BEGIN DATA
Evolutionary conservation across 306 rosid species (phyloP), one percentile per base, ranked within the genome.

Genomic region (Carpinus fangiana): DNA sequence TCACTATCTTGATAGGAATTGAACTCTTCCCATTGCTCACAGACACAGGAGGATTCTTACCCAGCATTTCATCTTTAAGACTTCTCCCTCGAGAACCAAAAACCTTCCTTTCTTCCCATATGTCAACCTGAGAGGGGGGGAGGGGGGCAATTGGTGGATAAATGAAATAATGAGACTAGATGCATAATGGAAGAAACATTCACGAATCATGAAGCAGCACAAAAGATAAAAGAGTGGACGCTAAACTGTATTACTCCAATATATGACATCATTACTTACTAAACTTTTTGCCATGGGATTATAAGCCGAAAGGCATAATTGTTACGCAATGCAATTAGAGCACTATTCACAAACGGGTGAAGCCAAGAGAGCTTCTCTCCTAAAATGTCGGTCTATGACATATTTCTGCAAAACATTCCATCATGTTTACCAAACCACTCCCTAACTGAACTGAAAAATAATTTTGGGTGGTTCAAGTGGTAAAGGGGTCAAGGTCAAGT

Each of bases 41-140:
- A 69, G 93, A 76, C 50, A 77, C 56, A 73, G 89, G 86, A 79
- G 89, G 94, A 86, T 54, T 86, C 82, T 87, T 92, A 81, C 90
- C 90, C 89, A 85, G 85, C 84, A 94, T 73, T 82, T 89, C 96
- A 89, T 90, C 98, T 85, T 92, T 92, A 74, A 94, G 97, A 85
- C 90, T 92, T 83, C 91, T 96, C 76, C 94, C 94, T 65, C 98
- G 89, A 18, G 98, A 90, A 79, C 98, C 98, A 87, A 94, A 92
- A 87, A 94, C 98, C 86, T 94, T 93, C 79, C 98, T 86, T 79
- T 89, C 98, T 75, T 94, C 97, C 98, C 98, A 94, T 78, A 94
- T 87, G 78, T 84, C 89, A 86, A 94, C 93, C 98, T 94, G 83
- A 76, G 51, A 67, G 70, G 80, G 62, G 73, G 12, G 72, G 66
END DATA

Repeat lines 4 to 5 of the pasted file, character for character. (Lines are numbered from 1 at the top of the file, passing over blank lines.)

- A 69, G 93, A 76, C 50, A 77, C 56, A 73, G 89, G 86, A 79
- G 89, G 94, A 86, T 54, T 86, C 82, T 87, T 92, A 81, C 90